50x150, with nu elegant now Storehouse, is 2A
stories high, fronting on public square, on corner , 1 , 1
of Main street. Lower part fitted up and used as p
a storeroom; upper portion finished for dwelling
purposes. Cellar full tine of building, 40x50. Apply ou
promises. Lmy23-21.9 SACKETT BROTHERS.
TO ALL BOOK BUYERS.
JAS. K. SIMON, 33 south Fourth street, Philadelphia, is
ageut for the following valuable books
Appleton's New Anwrican Cyclopedia-1,0 Vols.
History of the Bobo large Vol.
Dictionary of blechanics-2 vols.
Rebellion Record. by Frank Moore-9
Washington Irving's Works, 22 "
Coopor's Novels. Micken's Works.
Merlynle A. Hibbon's Roma.
Ure's Dictionary of Arts and Manufactures.
Bancroft's United States-8 vols. Ac., Ac.
I furnish all books publi:hod, for public and private
Librario., at wholesale prices. Send a list of any Books
wonted, wiih a stamp, for picas . , which will be scut by
return mail. my 23 3m
ANOTHER FRESH. SUPPLY
At Lewis & Co's Family Grocery.
Received fresh from tho Philadelphia market every Wed
1104 day and Saturday morning.
'atom, Pens and Corn
Canned reaches, Tom.
Spiced Lobster, Oysters, Chou , chow, Worcestorsldre
sauce, Freuch Mustard, Horse Radish, Pepper sauce, Oaf-
Cup, Olive Oil, lie, , and
All kinds of Syrups,
end, no etrawberry, piucapplo, blapkborry,
CALL' AND SEP,
CANNINCOIAISI & OARMONS
Farmers, Look to your Interest !
THE FULL BLOODED
IMPORTED SPANISH SACK
Will stand for service the present
season at the stable of Thomas McCaltan, in 'Weikel. trey.
a short distance from Kuntingdon, at the following rates:,
Single service, , s 5 00
For the season 8 00
Insurance 12 00
two of which must be cash in hand.
Any person parting with an insured mare before she Is
known to bo with foal forfeits the insurance money,
is a full blooded, imported, black Span ioh Jack,l3)4 hands
high, six years old this spring. Lie Is gentle, powerful
in limb, and in erery respect a moot excellent animal.—
His appearance will recommend hint to all good judges.
IMFermers should bear in mind that a mule is ready
for market when two years old, while& horse most be flee.
my23-lm ISAAC LONG, Keeper. '
BITTER WINE OF IRON.
An exq ulnae impregnation of dry Spanish Wine
with the activity of Calisaya Bark, and the moot ener
getic of all the ferruginous salts, Citrate of Magnetic Ox
ido of Iron. It has a vinous flavor, vary mutant to tho
palate, is without chalbyeato taste and will not discolor
It excites languid oppetite, gives zest to food, improves
digestion, increases the strength, steridics the circulation;
talons off muscular flabbiness, removes tbo pallor of debit
gives firmness and precision to tho actions of the ner
vous system,svith poster to endure fatigue and resist die.
Magnate Citrate of Iron is new and peculiar, differing
from the ordinary Soluble Citrate, in containing an eau
talent of Protoxideof Iron, in place of the Ammonia. It
is neutral, tasteless, without astringency, as prompt and
energetic as the Chloride, and unlike that, induces no lo
cal inflammatory action or headache.
Calisaya Bark is pre.emineut among vegetable tonics,
has no equal as a strengthener, or restorative, Lor rival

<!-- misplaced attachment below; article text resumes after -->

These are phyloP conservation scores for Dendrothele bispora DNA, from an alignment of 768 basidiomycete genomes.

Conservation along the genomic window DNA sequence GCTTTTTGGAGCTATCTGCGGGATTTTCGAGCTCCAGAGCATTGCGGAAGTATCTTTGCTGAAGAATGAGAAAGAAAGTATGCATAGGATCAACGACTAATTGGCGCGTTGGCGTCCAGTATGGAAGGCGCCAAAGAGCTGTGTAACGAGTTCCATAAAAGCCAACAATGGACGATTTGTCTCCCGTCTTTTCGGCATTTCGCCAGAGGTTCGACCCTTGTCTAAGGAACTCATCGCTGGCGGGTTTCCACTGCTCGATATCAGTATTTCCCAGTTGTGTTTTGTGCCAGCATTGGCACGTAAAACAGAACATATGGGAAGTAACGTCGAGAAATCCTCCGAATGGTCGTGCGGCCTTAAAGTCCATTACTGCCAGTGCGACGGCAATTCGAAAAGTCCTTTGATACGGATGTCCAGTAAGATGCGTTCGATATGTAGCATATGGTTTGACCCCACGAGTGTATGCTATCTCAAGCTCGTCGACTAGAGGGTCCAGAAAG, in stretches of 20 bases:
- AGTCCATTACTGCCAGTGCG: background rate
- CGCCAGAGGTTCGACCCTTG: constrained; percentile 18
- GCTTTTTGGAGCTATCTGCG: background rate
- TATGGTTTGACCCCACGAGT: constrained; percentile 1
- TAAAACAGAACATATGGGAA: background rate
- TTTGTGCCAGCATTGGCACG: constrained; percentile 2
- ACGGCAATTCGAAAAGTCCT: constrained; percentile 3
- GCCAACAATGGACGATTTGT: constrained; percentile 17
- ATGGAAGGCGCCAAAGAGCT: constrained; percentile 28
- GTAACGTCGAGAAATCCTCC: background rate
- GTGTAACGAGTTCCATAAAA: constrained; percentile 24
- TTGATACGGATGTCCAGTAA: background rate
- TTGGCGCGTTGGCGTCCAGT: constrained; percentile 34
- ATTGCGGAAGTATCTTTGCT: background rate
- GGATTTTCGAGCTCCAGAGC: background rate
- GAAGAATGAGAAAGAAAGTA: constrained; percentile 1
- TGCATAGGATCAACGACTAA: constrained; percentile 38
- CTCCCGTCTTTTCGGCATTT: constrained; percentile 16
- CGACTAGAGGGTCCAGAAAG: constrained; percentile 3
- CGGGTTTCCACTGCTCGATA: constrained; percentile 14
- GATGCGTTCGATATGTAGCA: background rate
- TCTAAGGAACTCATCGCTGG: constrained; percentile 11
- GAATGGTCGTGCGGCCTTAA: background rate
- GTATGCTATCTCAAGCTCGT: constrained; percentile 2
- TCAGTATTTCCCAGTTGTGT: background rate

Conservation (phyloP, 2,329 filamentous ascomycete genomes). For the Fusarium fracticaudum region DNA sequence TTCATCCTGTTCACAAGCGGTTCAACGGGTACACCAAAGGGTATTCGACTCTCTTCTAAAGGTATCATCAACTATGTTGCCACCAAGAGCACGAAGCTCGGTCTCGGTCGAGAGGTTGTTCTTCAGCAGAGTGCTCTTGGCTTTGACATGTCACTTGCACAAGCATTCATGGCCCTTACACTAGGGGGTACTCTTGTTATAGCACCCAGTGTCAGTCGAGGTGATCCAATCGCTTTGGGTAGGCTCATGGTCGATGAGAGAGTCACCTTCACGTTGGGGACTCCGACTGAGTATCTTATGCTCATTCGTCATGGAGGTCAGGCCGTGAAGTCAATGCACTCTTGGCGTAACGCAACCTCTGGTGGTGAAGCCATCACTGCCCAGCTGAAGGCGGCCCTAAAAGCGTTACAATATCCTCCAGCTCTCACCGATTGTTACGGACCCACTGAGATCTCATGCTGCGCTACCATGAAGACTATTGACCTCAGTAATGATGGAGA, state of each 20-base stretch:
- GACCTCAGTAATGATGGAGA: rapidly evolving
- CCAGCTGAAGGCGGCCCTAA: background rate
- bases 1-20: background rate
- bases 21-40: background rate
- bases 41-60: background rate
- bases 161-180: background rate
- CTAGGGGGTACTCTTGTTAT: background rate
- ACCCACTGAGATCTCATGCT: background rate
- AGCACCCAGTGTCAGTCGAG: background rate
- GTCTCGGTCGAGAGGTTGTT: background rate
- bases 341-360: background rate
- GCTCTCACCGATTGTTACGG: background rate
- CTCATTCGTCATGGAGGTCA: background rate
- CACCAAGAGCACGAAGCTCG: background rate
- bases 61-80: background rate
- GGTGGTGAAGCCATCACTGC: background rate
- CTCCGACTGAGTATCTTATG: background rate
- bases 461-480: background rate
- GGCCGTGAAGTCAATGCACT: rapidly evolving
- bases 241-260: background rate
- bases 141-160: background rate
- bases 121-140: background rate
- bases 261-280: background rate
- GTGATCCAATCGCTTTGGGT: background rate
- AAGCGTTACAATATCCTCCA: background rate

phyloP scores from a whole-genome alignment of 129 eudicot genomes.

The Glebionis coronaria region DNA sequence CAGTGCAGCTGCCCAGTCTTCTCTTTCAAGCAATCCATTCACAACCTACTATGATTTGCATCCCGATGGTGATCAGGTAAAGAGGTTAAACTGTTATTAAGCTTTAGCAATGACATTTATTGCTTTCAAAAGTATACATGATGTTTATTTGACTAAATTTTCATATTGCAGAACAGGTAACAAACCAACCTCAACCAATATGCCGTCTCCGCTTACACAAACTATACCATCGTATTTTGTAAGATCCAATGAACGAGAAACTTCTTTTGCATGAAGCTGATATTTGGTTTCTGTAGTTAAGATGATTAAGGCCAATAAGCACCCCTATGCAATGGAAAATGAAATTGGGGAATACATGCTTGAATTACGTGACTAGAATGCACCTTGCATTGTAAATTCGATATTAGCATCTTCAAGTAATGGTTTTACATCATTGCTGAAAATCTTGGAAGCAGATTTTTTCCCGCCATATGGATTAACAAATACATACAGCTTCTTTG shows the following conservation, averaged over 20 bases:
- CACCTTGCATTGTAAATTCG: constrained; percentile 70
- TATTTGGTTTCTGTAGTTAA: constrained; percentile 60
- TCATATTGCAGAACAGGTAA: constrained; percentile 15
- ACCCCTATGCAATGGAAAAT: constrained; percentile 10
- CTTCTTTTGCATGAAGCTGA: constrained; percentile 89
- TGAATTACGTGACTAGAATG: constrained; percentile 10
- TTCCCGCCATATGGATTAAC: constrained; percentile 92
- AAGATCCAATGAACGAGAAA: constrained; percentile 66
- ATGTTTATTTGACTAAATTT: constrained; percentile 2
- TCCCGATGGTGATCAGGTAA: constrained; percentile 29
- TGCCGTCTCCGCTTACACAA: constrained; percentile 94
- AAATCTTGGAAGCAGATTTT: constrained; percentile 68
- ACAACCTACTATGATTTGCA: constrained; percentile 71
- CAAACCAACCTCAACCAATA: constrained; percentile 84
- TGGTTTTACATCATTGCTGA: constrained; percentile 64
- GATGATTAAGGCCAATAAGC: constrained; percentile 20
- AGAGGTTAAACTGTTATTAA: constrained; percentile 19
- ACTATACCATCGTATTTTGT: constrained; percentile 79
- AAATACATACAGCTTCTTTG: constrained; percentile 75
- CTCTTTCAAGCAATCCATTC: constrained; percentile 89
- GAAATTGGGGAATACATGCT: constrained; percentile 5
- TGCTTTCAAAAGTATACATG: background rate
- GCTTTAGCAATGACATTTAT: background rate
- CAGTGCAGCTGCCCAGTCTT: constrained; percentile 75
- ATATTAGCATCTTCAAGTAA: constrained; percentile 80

as an anti-periodic.
Retails in $1 and $2 bottles. Quarts and Gallons for
dispensing. O. 8. lICISQhLfy Apothecary,
my2ll-1m 1410 Chestnut M., Philadelphia.
Five Dollar WASHING. MACHINE ;
Is now offered to the public as the cheapest, simplest and
most efficient Washing Machine, in the country.
The exclusive right for the sale of this machine in your
own State or county, can be secured by applying soon at
727 Market street, Philada.
J. S. LA3II & CO.
Also, the best Clothes Wringer in the market, wholesalo
yksA. very liberal discount to country merchants. and
dealers generally. my23.4t
F' A. B. LIGHT,
Oradnato of the University of Ponnsylvania, bay
ing located at Warriersmark, offers his professional ser
vices to the people of the town and vicinity. Ho will re
retro night calls nt Chamberlin's Hotel.
Mayll3, 1866-3 m.
Patent Box Blue and Bleaching
The best thing out. Ladies, try It end you will use ne
other. To be had in largo or smell quantities.at
May,9.3ta J. 11. WESTBROOK, Iluntingdon.
[Estate of Benjamin Pigott, deed.]
Letters teetamentary, on the estate of Benjamin Pipit,
late of Morris township, Jlnntingdon co., dec'd., having
been granted to the undersigned, alt persons Indebted
to the estate are requested to make immediate payment,
and those having claims, to present them duly authenti
cated for sottlemont.
CAROLINE 0. 'MART, Future Crook.
WILLIAM BURBANK, Altoona.
May 16,1666-6 t.
A DMINIS'rRATOR'S NOTICE.-
[Estate of Samuel Foust, deed.]
Letters of Administi Fitton upon the estate of Samuel
Foust, late of Shirley township, Huntingdon county
deed, having been grunted to the undersigned, all persons
having claims against the estate aro requested to present
them to the undersigned, and all persons indebted will
make immediate payment. JACOB FOUST,
Crlchi, May9-Bt. Administrator.
A . DMINISTRATORS' NOTICE.
[Estate of Charles W. Hardy, dee'd.]
Letters of administration upon tins estate of Charles
W. Hardy, Into of Jackson tap., deceased, having been
granted to the undersigned, all persons indebted to the
estate will Make payment, and those having claims trill
present them for settlement.
Letters of administration upon the estate of Sam!.
etvart, of Jackson totem:hip, deceased, having been
granted to the undersigned, all persons are requested to
make Immediate payment, and those baring chtims
against the same, to present them for settlement.